Gabriela Chiosis | CART Fund 2016 Grant

Posted by on Apr 26, 2016

gabriela

Research Project: A chemoproteomics approach to identify molecular changes in Alzheimer’s disease for therapy and diagnostic development

PI: Dr. Gabriela Chiosis, MSKCC
Co-investigator: Dr. Lorenz Studer, MSKCC
Collaborators: Dr. Larry Goldstein, UCSD; Dr. Wenjie Luo, WCMC

The CART Fund is pleased to announce that Gabriela Chiosis, Ph.D., Memorial Sloan Kettering Cancer Center, has been selected to receive a 2016 Alzheimer’s research grant in the amount of $50,000. The grant will be awarded on May 3, 2016 at the annual meeting of The CART Fund in Columbia, SC.

Current Alzheimer’s disease (AD) treatments only suppress symptoms as the disease continues to progress. For treatments that slow or reverse the disease, we must identify the proteins associated with AD progression before the neurons die. Attempts so far have been hindered by a lack of access to patient neurons in amounts sufficient for analyses and of sensitive techniques that inquire into biochemical changes that occur in neurons during disease initiation.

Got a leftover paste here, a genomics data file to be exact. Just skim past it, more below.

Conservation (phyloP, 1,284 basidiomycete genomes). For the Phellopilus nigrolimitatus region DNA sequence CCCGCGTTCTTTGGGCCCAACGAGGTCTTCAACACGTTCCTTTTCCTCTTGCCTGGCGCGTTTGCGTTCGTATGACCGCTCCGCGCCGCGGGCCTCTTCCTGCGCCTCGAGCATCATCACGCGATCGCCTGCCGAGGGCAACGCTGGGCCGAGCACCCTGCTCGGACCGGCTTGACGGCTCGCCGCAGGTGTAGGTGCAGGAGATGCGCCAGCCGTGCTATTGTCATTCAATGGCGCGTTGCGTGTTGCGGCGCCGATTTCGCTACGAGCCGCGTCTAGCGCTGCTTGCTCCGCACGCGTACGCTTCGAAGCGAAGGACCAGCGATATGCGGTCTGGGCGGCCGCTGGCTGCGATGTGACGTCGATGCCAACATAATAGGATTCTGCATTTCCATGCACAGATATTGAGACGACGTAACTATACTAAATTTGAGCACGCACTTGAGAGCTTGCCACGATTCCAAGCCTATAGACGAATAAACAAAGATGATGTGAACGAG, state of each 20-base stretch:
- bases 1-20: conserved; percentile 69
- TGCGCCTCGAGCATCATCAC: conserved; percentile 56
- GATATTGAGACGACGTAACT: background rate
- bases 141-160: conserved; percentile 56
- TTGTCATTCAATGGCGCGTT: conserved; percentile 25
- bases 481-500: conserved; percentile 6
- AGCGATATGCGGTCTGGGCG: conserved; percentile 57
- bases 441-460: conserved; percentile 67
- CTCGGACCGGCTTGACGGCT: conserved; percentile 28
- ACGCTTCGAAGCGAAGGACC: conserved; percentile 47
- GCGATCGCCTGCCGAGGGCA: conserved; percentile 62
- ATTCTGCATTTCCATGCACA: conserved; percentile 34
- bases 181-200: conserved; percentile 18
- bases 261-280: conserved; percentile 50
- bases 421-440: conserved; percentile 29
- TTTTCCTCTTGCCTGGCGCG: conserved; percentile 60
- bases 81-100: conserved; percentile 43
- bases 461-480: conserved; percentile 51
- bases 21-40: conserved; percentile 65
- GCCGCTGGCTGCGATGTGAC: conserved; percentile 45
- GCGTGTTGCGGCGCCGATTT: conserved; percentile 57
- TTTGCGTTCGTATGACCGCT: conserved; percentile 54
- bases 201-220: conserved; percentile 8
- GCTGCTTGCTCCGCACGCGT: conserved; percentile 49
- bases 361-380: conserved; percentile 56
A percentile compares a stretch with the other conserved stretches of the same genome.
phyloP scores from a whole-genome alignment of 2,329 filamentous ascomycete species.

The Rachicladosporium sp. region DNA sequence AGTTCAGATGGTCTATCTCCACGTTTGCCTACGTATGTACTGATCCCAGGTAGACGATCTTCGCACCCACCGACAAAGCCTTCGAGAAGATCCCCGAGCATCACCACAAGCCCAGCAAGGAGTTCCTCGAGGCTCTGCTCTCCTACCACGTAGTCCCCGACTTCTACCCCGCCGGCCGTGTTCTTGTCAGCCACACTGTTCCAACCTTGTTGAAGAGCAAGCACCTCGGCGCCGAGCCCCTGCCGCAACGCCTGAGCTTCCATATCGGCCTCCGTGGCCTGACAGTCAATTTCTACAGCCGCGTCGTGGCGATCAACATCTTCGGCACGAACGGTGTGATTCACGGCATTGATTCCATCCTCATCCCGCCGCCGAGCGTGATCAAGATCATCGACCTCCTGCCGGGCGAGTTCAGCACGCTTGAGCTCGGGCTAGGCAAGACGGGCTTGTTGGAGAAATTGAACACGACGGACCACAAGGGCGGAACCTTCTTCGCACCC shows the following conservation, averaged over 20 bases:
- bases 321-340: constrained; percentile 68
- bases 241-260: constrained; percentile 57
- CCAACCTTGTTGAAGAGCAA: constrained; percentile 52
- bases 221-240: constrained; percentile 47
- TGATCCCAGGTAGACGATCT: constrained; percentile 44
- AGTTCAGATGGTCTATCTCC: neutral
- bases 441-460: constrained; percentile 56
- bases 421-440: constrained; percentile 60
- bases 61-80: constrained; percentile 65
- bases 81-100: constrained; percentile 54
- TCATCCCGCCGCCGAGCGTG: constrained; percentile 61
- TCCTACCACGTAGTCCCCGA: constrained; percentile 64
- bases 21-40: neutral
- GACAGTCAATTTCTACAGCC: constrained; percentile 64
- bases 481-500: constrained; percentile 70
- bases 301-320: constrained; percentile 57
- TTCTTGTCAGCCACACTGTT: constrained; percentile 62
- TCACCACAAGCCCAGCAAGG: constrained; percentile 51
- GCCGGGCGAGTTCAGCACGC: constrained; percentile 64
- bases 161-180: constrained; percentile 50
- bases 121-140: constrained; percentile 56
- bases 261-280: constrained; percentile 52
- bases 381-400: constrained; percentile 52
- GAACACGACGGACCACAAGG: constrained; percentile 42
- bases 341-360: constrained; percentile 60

This proposal aims to overcome these limitations; it combines two novel technical advances: neurons derived from the skin cells of AD patients and a biochemical sensor for proteins enriched during neuron’s transition from normal to diseased. We hypothesize that combining the two techniques will detect early-stage changes that can be used to diagnose AD before the clinical symptoms appear and can be used to develop treatments that reverse or delay disease progression. In the timeline and resources available through this grant, we propose to perform a proof-of-principle study. The larger goal of our efforts is to find molecular commonalities that can be used to 1. classify 2. diagnose and 3. treat AD.

The Coins for Alzheimer’s Research Trust Fund (CART) is a project of the Rotary Clubs of North America. Founded in 1995 in Sumter SC, CART provides financial support for Alzheimer’s research projects that are yet to be supported by extensive preliminary data but have the potential to substantially advance biomedical research.